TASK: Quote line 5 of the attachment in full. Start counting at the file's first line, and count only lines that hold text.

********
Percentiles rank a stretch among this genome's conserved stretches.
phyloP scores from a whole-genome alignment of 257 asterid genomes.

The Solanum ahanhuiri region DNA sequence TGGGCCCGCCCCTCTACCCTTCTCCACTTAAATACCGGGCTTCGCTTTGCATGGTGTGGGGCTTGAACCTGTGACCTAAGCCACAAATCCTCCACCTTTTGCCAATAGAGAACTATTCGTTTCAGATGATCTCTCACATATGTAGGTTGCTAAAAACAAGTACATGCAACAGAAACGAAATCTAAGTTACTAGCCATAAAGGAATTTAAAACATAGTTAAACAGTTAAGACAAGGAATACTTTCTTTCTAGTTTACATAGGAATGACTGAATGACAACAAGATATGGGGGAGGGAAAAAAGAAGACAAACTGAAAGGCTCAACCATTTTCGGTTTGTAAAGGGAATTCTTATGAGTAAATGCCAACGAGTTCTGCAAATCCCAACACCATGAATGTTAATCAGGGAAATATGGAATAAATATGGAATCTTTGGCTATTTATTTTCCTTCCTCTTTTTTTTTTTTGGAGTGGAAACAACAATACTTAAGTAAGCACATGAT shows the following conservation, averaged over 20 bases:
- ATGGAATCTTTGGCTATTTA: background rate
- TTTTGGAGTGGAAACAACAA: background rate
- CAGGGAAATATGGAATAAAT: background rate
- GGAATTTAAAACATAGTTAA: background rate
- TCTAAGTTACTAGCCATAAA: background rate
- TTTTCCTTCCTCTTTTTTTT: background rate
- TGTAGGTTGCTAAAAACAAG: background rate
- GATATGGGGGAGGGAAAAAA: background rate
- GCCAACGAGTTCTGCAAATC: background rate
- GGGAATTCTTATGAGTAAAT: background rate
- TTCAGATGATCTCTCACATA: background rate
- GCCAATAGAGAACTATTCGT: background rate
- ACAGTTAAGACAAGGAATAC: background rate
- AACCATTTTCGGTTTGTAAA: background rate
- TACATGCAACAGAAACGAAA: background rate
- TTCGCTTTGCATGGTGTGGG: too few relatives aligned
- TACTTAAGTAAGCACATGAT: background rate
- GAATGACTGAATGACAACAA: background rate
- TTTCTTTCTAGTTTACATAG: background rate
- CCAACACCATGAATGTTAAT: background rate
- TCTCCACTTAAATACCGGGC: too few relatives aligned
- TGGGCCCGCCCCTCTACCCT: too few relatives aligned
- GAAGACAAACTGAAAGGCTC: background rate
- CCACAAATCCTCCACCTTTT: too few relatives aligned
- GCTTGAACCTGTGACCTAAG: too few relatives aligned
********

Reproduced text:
- TTTTGGAGTGGAAACAACAA: background rate